I called Senator Murray's office 2 weeks ago asking for an explanation as to why she voted against the Senate resolution supporting the troops and denouncing MoveOn.org over the General "Betray Us" ad. I was told by her Seattle office that it was a free speech issue. When I asked how that could be since nobody was telling MoveOn.org they could not say what they did, the story changed to the Seattle office did not have an official explanation but one would be posted on the Senator's web page. I expressed my doubts that anything would ever be posted on the internet. I was told I could also call the Washington D.C. office for an explanation. So I called Washington D.C. and was told that the reason for the no vote was because Senator Murray never votes for something that singles out a specific group or person for condemnation. Never? Never I was told.
So I kept looking on the internet for that explanation and two weeks later still nothing. Then I see where Senator Murray is one of the signors of a letter to Clear Channel condemning Rush Limbaugh for a comment about phony soldiers. I do not listen to Rush Limbaugh, I have no idea what the "phony soldier" kerfuffle is about.
In a letter prepared Friday by Senate leaders, Democrats continued to blast conservative radio host Rush Limbaugh’s description of antiwar troops as “phony soldiers,” setting up a parallel to Republican outrage over MoveOn.org’s recent Iraq ad.
During his Wednesday broadcast, Limbaugh responded to a caller who identified himself as an active-duty member of the Army and said troops who criticize the war are not “real soldiers.” Limbaugh responded in agreement, rousing Democrats’ ire.
The letter will be sent early next week by Majority Leader Harry Reid (D-Nev.), Majority Whip Dick Durbin (D-Ill.), Caucus Vice Chairman Charles Schumer (D-N.Y.) and Caucus Secretary Patty Murray (D-Wash.). An accompanying statement noted that the letter would not be sent Friday so that other senators, “including those who have recently spoken up against attacks on our troops’ patriotism,” still have time to sign on.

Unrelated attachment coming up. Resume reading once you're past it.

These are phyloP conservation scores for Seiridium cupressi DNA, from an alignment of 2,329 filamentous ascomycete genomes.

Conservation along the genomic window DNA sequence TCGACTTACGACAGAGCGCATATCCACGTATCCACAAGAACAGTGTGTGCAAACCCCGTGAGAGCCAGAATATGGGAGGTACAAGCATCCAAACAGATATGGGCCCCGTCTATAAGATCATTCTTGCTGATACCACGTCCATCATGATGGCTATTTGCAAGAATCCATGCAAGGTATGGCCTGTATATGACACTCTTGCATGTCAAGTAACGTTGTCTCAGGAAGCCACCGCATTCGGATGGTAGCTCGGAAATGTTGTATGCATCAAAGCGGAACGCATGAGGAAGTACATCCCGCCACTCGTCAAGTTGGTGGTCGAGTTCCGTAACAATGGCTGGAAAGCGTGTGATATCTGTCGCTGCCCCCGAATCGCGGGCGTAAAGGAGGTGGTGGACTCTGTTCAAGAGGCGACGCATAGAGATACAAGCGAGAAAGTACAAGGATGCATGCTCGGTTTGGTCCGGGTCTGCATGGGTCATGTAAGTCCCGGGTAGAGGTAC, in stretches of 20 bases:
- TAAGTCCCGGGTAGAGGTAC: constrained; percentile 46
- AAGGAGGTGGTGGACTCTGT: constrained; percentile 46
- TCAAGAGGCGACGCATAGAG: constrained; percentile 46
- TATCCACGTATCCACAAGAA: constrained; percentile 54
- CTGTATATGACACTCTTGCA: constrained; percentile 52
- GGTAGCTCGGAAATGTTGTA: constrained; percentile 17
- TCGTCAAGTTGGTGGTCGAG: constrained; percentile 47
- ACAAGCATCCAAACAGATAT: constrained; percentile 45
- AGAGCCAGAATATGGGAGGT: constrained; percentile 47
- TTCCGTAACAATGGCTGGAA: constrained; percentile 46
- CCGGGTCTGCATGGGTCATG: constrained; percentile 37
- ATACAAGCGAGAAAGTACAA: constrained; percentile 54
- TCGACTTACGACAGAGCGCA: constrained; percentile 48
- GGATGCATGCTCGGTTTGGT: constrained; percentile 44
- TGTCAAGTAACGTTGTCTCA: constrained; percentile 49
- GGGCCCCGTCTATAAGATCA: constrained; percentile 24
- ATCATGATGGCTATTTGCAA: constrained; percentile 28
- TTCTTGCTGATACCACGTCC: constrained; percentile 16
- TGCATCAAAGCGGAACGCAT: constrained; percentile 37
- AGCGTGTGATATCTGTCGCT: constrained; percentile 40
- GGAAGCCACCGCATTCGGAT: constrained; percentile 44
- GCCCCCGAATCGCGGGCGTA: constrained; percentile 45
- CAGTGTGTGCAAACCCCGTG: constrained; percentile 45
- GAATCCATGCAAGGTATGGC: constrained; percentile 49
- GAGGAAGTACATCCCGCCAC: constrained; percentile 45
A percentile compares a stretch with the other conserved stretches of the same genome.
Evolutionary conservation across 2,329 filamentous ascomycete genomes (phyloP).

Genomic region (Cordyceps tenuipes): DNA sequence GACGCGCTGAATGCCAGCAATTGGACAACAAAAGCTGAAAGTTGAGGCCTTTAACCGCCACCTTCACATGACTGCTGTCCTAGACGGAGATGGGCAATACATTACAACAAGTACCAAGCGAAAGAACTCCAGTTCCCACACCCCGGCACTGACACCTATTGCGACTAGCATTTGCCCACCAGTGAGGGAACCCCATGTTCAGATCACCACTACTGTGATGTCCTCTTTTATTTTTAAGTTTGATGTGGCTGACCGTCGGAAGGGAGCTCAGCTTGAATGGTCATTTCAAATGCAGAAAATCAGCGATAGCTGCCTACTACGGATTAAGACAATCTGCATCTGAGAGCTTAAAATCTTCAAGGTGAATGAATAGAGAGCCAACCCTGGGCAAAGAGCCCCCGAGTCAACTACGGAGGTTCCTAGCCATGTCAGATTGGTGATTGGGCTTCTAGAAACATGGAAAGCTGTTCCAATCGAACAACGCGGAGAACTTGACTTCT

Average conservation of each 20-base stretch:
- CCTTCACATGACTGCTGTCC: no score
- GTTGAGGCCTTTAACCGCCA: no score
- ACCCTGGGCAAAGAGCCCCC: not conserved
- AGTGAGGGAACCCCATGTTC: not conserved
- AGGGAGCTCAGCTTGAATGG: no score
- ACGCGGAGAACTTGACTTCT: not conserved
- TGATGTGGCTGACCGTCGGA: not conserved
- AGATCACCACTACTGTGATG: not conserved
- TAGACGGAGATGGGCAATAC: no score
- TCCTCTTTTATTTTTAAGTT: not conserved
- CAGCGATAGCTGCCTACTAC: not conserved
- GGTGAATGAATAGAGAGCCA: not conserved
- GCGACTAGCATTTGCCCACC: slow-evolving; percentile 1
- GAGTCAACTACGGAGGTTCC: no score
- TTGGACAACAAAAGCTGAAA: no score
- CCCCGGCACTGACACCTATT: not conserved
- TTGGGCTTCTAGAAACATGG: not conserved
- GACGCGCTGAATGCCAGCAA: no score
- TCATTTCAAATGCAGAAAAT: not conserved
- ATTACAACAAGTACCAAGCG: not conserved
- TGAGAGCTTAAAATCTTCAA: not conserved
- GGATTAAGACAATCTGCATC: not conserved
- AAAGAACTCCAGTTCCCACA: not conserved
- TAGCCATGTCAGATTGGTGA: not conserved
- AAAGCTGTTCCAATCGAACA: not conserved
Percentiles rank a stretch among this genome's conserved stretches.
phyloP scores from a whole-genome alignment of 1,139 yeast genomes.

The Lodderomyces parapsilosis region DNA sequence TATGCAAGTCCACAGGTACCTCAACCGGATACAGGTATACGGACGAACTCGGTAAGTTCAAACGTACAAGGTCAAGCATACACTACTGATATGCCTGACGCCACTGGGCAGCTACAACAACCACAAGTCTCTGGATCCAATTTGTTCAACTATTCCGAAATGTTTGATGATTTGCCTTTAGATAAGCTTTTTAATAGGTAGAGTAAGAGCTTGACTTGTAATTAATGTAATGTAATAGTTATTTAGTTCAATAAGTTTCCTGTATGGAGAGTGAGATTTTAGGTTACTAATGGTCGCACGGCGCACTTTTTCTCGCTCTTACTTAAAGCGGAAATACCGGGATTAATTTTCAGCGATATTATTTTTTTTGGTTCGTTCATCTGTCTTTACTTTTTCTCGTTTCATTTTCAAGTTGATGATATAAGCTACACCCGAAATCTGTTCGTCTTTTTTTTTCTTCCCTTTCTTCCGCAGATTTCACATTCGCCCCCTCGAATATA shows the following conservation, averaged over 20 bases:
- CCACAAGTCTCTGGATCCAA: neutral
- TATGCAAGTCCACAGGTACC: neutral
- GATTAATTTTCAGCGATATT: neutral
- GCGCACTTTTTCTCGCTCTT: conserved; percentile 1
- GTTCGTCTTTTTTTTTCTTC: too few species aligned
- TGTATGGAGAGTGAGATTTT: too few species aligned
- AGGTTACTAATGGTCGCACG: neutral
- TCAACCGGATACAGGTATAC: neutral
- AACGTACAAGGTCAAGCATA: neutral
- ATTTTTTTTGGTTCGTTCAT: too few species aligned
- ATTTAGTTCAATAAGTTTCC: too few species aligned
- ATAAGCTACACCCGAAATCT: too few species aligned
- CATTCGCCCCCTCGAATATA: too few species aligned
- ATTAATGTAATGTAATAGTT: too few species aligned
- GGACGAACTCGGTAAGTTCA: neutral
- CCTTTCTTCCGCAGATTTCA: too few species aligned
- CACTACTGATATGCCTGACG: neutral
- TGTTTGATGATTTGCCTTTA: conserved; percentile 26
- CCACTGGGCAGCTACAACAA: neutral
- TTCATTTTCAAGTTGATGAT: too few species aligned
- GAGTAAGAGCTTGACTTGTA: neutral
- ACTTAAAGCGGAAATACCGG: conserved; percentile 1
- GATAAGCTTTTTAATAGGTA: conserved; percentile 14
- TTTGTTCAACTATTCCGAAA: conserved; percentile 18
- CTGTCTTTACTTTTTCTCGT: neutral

That strategy mirrors a growing call in the liberal blogosphere to push Republicans to repudiate Limbaugh’s comments. If GOP lawmakers who excoriated MoveOn.org for its “General Betray Us” ad fail to create distance from Limbaugh, the reasoning goes, they would be exposed to charges of hypocrisy.
So I called Senator Murray's Seattle office today. First I asked about the explanation for the original vote against the troops and for MoveOn.org. I was told that was on the web. I said I had not seen it but had been told by the Washington D.C. office the reason was Senator Murray does not vote for anything that singles out a specific group or person. The office staff told me it should be on the web but what I told her was not the real reason. She then looked for it and sure enough it was not on the web. I am then told it was not a press release but an email from the Washington D.C. office. She then reads me part of the email that says the reason for the vote is because Senator Murray does not vote for things that single out specific people or groups. I told the staff member, yes I know, I just told you that. It appears Senator Murray may not be the dumbest person working in her office like I assumed.
So then I told the staff member the reason I called was because of the letter Senator Murray signed that singles out Rush Limbaugh. I asked how can the Senator reconcile signing this letter with her earlier vote. I was told she had no idea what I was talking about but would email Washington D.C. I am not going to hold my breathe waiting for that answer.
Is there some Clintonian wiggle room where Senator Murray can send a letter as part of the Democratic leadership criticizing someone and still say she will not vote for a resolution singling out a person or group? I guess, that depends on your definition of Senate. I guess it depends if your stance is criticizing a specific person is beneath the Senate but not the Democratic leadership. Is there an explanation for telling someone there will be an explanation on the web and two weeks later there still is not and then when you call asking about it you are told there is one on the web but there still is not and then when you tell them what the Washington D.C. office said and they say that is not the real explanation but then they look up the real explanation and read from it and it is exactly what you just told them. I guess that depends on your definition of incompetent.